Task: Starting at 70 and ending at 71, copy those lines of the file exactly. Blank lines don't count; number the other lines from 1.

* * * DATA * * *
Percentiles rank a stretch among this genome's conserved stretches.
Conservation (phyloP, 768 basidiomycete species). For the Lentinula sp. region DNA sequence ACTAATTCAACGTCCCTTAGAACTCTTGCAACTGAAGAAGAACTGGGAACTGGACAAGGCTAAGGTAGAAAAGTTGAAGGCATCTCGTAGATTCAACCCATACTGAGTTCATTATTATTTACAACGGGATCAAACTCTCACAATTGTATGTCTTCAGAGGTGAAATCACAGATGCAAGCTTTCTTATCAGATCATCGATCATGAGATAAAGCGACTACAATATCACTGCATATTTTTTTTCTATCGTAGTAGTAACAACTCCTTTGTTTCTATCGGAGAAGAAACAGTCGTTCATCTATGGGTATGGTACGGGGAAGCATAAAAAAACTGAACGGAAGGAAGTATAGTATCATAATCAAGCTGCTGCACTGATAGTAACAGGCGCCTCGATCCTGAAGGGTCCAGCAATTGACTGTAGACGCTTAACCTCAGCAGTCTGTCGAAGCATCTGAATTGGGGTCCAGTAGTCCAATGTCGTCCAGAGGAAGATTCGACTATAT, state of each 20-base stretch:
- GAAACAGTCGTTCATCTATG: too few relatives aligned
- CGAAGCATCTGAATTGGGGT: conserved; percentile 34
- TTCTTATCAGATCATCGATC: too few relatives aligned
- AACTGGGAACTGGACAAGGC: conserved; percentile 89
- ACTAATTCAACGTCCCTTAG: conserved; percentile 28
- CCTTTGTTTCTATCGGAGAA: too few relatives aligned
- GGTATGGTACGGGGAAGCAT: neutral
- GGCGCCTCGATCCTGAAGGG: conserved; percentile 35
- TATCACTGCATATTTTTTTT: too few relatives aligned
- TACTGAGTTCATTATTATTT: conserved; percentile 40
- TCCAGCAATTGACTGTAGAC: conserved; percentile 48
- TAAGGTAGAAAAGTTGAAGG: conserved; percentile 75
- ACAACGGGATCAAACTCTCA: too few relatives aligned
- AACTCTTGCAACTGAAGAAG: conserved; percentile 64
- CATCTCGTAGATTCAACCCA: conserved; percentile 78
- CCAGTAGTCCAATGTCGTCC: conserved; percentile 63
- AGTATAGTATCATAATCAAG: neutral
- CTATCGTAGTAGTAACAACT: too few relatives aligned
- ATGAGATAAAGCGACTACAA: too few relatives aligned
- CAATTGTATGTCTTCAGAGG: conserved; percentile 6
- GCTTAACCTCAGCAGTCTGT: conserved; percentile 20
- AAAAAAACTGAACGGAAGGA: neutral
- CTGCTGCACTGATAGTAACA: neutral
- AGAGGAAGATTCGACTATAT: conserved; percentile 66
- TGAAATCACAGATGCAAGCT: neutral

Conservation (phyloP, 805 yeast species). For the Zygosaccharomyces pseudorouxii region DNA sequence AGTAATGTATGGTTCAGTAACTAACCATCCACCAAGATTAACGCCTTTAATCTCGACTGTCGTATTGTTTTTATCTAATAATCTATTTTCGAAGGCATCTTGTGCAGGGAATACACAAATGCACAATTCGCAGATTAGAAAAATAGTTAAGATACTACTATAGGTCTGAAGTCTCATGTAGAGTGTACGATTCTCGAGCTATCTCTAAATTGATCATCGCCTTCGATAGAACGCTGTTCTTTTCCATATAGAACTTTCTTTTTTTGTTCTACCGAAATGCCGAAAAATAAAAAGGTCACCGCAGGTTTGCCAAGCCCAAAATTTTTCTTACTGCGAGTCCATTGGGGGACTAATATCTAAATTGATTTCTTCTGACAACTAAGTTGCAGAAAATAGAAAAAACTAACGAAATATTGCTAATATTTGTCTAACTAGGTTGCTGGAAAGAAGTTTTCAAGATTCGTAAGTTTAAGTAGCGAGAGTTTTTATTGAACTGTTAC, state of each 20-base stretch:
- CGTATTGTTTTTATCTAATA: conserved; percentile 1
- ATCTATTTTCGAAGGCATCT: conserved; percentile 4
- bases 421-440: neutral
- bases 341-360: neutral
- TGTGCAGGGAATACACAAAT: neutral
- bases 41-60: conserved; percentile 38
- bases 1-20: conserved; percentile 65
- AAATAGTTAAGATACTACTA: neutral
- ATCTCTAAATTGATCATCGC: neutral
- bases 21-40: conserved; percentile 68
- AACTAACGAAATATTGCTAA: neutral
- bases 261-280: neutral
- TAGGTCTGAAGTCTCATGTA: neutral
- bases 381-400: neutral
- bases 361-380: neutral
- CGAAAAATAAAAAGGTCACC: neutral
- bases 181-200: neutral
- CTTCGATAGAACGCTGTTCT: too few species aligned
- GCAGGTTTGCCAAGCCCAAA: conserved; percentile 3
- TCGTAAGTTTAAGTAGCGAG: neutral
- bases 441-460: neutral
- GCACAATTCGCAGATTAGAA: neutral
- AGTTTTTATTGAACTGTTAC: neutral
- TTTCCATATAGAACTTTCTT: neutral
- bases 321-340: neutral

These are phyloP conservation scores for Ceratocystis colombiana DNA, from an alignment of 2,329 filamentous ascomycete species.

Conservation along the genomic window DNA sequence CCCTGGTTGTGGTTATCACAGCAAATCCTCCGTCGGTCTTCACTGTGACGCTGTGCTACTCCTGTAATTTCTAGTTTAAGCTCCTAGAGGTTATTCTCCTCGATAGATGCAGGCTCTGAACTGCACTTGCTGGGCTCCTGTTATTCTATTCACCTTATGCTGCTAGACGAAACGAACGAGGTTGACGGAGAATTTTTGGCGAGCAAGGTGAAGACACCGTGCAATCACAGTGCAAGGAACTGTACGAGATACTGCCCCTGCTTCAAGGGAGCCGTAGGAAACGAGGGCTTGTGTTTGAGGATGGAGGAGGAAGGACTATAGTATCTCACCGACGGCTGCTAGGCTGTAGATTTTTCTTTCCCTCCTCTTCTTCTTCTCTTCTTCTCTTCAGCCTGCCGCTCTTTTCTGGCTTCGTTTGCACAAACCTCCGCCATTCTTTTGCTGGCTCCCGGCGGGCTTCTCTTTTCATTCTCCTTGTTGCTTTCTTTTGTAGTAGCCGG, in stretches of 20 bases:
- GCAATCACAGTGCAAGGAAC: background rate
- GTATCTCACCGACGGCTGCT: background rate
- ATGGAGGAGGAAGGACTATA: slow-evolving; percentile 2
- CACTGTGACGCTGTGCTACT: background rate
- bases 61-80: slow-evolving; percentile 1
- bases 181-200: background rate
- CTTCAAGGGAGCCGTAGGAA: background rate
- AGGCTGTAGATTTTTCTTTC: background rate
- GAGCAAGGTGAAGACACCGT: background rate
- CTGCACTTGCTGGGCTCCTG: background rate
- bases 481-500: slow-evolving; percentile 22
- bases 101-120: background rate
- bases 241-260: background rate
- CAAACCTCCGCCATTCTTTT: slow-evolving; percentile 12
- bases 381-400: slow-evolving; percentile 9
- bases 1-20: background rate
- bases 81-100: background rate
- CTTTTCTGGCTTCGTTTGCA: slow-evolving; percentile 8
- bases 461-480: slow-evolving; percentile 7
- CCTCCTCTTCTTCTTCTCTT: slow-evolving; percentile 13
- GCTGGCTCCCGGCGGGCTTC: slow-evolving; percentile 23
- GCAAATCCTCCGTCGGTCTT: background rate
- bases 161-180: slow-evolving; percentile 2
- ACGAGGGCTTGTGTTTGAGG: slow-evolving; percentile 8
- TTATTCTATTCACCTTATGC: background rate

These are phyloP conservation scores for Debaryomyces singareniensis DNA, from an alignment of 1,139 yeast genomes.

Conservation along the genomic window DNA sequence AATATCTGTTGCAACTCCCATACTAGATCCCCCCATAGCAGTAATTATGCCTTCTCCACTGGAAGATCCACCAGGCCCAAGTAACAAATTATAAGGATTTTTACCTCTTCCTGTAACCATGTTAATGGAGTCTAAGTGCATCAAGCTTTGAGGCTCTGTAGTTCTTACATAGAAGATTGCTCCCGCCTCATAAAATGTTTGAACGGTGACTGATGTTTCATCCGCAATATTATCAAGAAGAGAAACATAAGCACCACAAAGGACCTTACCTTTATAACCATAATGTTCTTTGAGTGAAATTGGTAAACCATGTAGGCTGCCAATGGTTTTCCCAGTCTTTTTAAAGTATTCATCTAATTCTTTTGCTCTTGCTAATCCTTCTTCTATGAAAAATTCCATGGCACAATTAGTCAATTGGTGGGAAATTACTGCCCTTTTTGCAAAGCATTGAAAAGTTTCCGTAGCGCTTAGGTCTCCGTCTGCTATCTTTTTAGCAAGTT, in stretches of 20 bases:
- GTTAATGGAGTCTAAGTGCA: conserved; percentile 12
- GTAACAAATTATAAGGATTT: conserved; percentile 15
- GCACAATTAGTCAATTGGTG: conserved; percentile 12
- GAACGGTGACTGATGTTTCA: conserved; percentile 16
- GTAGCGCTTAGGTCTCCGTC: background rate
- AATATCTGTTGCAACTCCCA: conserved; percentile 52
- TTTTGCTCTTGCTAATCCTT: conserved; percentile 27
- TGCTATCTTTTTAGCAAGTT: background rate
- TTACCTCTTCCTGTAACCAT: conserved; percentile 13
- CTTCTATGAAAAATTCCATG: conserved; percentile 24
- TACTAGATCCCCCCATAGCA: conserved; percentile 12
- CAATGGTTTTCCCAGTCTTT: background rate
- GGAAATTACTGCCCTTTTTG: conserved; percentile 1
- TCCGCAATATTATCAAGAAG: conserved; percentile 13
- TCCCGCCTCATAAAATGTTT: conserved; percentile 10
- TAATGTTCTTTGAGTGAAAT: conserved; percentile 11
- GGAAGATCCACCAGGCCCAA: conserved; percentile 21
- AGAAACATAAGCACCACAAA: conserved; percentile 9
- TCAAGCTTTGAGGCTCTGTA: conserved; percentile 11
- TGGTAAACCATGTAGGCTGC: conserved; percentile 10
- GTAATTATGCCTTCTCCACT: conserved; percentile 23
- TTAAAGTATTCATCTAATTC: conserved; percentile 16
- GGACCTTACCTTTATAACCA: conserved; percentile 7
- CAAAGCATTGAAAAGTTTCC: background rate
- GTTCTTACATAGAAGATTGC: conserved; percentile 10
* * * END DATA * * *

- bases 381-400: slow-evolving; percentile 9
- bases 1-20: background rate